What we do

“The 2019 drought and resulting famine put extreme pressure on families and communities to meet the basic needs of their families. Poor access to water saw a sharp increase in the number of cases of diarrhoea. Poor nutrition leads to reduced resilience when faced with diarrhoea, particularly in young children. In order to address these challenges in the long term our team focused their health promotion programmes on nutrition, hygiene and clean drinking water”.

Ben Margetts, Director On Call Africa

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We work in partnership with the Ministry of Health, Rural Health Facilities, volunteer Doctors from the UK, and delivery partners to support the development of strong and effective rural health systems in Southern Province, Zambia. We also work with Rural Health Facilities that have been identified by the Ministry of Health as being in need of capacity building and support. With these Rural Health Facilities we map their catchment area, carry out in depth assessments of health facility needs, and the needs of their communities, and use these to work with the health facility staff to develop detailed quality improvement and implementation plans to improve access to and quality of healthcare. Once in place we work with the Ministry of Health, and our partners to deliver identified programmes of work.

We work with these health facilities and our partners to deliver 3 main areas of work:

  1.  Provide improved and equitable access to healthcare
  2.  Strengthen rural health systems
  3.  Improve health behaviours
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It is important to On Call Africa that we focus our limited resources on providing quality holistic support to communities and health systems that are in most need of support. However, we also work closely with the Ministry of Health at national level to support policy and guideline developments to improve rural health outcomes beyond the reach of our direct delivery. We aim to openly share all our resources, impact data and learning to support wider policy, and to promote shared learning between partners.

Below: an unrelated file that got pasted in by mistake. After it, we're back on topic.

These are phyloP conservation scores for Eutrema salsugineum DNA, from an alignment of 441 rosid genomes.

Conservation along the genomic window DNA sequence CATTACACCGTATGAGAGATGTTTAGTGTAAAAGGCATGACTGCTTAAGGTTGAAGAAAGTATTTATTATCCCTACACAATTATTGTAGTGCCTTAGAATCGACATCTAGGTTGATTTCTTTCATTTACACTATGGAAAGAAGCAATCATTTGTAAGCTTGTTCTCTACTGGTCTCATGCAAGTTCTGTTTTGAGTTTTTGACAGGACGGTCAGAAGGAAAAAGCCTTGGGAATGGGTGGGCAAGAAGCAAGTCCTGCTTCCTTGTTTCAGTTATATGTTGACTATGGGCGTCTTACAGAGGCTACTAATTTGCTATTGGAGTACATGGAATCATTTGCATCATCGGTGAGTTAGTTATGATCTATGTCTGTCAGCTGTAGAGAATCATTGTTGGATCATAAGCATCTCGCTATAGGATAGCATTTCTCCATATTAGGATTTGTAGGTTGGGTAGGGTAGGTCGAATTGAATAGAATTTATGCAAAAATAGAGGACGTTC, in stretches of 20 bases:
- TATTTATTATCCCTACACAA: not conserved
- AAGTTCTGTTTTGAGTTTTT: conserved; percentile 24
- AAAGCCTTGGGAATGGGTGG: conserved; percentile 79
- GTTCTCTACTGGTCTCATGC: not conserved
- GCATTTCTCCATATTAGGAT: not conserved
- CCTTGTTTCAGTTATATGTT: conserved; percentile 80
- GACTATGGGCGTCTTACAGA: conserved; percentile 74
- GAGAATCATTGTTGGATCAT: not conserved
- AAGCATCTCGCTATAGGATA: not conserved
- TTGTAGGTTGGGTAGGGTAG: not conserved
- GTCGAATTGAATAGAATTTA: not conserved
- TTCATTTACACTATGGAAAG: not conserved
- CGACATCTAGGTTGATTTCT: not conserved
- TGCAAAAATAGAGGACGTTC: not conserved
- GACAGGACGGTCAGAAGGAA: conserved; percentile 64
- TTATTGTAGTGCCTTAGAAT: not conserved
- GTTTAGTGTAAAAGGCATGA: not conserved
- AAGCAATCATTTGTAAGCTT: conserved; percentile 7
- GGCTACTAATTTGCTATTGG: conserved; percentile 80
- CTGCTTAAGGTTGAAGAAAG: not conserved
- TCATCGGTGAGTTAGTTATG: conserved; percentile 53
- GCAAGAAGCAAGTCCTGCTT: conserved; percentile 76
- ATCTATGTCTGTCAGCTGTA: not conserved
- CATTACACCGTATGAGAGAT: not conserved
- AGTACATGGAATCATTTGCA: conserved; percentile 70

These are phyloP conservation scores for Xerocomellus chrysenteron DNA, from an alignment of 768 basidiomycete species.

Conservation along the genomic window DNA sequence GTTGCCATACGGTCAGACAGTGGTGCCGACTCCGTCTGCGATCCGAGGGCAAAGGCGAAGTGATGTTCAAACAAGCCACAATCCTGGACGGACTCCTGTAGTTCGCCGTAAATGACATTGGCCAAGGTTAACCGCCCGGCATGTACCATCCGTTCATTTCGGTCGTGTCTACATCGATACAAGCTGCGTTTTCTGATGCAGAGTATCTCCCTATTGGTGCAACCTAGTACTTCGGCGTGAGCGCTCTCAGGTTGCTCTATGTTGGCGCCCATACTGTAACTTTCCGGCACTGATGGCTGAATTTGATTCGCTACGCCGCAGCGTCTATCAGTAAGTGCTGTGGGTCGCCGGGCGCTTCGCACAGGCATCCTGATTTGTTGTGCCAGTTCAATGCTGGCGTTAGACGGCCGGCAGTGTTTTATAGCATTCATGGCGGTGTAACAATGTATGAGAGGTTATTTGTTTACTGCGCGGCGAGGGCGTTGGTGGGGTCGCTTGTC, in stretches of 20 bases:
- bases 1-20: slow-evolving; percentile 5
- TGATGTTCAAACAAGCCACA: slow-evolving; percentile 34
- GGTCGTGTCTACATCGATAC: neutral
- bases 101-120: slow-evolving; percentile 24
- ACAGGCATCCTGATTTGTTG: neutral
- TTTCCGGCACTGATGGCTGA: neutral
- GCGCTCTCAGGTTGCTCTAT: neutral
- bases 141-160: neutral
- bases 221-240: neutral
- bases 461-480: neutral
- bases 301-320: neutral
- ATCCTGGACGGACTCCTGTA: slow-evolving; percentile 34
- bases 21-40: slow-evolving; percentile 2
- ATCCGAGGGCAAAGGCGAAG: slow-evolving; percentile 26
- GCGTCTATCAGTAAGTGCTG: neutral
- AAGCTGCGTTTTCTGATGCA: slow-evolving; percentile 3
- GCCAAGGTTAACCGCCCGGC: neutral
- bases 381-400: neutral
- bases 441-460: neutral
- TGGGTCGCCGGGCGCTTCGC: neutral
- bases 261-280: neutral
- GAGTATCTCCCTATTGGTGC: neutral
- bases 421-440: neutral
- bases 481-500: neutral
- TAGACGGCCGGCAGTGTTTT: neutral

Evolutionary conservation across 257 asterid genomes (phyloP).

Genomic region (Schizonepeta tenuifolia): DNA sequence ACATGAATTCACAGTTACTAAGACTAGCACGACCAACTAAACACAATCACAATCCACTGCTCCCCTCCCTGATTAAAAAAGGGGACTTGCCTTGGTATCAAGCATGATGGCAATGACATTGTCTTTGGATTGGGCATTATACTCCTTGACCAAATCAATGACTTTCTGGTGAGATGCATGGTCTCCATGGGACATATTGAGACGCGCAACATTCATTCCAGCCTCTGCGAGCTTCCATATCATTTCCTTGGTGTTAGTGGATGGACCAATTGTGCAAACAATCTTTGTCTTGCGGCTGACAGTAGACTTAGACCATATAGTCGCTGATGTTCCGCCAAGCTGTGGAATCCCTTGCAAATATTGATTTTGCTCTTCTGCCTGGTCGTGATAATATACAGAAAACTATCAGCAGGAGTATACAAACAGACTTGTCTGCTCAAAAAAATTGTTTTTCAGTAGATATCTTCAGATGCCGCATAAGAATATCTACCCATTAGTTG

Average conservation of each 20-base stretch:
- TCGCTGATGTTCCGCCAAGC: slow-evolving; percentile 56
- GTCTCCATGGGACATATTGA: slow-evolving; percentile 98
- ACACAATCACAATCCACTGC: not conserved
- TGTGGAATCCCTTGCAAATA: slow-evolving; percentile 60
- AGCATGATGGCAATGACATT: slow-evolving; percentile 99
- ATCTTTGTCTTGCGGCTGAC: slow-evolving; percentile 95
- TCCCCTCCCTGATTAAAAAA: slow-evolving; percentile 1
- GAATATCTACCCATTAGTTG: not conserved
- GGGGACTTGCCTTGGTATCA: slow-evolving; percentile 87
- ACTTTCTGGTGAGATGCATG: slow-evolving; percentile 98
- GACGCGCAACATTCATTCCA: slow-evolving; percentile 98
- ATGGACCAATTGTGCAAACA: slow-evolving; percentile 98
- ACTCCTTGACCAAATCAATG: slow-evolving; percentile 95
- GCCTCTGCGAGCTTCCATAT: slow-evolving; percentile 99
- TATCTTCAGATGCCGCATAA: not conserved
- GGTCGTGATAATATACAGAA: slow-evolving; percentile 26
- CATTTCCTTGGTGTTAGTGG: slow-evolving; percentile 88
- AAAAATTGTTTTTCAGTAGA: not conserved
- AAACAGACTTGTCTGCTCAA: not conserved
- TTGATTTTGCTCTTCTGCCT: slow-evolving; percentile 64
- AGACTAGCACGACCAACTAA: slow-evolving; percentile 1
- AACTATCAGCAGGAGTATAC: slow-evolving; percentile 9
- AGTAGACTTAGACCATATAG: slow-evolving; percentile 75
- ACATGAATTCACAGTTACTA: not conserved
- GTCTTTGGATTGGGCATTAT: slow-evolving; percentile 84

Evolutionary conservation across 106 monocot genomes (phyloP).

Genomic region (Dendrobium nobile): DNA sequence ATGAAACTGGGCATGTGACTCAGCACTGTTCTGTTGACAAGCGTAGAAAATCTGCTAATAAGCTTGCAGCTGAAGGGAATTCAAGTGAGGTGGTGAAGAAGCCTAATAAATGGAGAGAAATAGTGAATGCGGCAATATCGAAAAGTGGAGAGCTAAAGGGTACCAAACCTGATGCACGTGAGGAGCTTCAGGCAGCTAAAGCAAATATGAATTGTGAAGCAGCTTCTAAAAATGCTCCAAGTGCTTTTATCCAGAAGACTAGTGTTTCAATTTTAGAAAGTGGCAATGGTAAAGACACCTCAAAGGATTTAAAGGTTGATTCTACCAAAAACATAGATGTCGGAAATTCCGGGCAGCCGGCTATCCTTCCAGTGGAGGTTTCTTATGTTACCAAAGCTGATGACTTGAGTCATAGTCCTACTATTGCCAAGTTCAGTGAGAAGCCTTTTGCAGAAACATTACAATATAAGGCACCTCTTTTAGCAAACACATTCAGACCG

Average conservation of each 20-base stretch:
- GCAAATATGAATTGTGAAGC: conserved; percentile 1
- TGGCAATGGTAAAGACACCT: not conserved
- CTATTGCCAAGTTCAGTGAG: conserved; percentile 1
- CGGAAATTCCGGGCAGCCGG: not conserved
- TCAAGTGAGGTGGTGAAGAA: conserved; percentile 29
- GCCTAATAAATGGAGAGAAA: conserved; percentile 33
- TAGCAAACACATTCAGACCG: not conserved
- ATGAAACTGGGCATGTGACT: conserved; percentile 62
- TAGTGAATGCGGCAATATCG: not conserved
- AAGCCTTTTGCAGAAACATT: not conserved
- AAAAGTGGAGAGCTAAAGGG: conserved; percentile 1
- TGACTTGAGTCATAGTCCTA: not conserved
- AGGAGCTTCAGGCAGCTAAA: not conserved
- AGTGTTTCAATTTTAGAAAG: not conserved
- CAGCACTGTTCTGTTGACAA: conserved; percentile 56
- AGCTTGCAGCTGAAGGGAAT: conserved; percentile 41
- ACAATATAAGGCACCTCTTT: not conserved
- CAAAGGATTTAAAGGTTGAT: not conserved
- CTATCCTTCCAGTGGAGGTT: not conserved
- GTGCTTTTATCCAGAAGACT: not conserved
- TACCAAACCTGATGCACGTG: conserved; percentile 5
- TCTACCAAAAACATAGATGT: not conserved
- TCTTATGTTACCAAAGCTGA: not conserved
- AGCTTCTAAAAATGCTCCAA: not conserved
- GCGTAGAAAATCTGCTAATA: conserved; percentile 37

1. Provide improved and equitable access to healthcare in remote communities

On Call Africa place volunteer doctors in Rural Health Facilities and embed them in the communities that they are serving during their placement with us. The volunteers carry out structured placements that are based on one of four phases of work: assessment and planning; delivery; monitoring, evaluation and learning; or handover. Volunteers work in partnership with Rural Health Facility staff to facilitate rather than replace existing service provision, and use this direct engagement to inform our programme design and delivery. Volunteer doctors deliver services in a way that is designed to build capacity, in a time limited way, to ensure the sustainability of improved access. These placements are used as an opportunity to train and support the development of Community Health Workers, who act as the first point of contact for their communities. We aim to build sustainable long term improved and equitable access to healthcare by improving transport links both from and to Rural Health Facilities for staff visiting communities for monthly outreach, and for patients who need to visit.

2. Strengthen rural health systems

Community Health Workers are trained to work within the existing health system to improve access to healthcare and to increase the capacity of Rural Health Centres. Helping to respond to health needs of sparsely populated catchment areas. We also work with then, and District Health Offices (DHOs), to identify capacity building needs and delivered tailored programmes to respond to these needs with the help of skilled partners. These include access to solar power, improved medical facilities, training of health workers, improved water and sanitation, improved data systems and access to telemedicine.

At national level, we work with the Ministry of Health to support the development of national policies and guidelines that enhance the rural health system at scale.

As a part of our efforts to strengthen rural healthcare systems in Zambia, we provide a training programme to enable Community Health Workers to provide healthcare services to their communities. Components of the training programme include on-clinic training, where the Community Health Workers shadow volunteer doctors and assist with running community clinics. The Community Health Workers also assist at the rural health centre as a part of their training.

3. Improve health behaviours

Extensive research is carried out through household surveys, by reviewing clinical data, and through community consultation to identify the biggest health concerns in each community. On Call Africa uses this information to develop tailored health promotion programmes; helping to improve health literacy and access to amenities that promote health. In order to achieve this we work in partnership with government departments to support and enhance existing programmes, or work with NGO partners with relevant expertise, to ensure that interventions are delivered to a high standard. Our current public health interventions focus on water, sanitation, hygiene, menstrual health, and nutrition.

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Partnerships with local health authorities are made to identify the biggest public health concerns and support government led interventions such as COVID19 community senistisation.

If you’d like to volunteer your expertise we’d love to work with you. Visit our volunteer page to learn more about how you can help.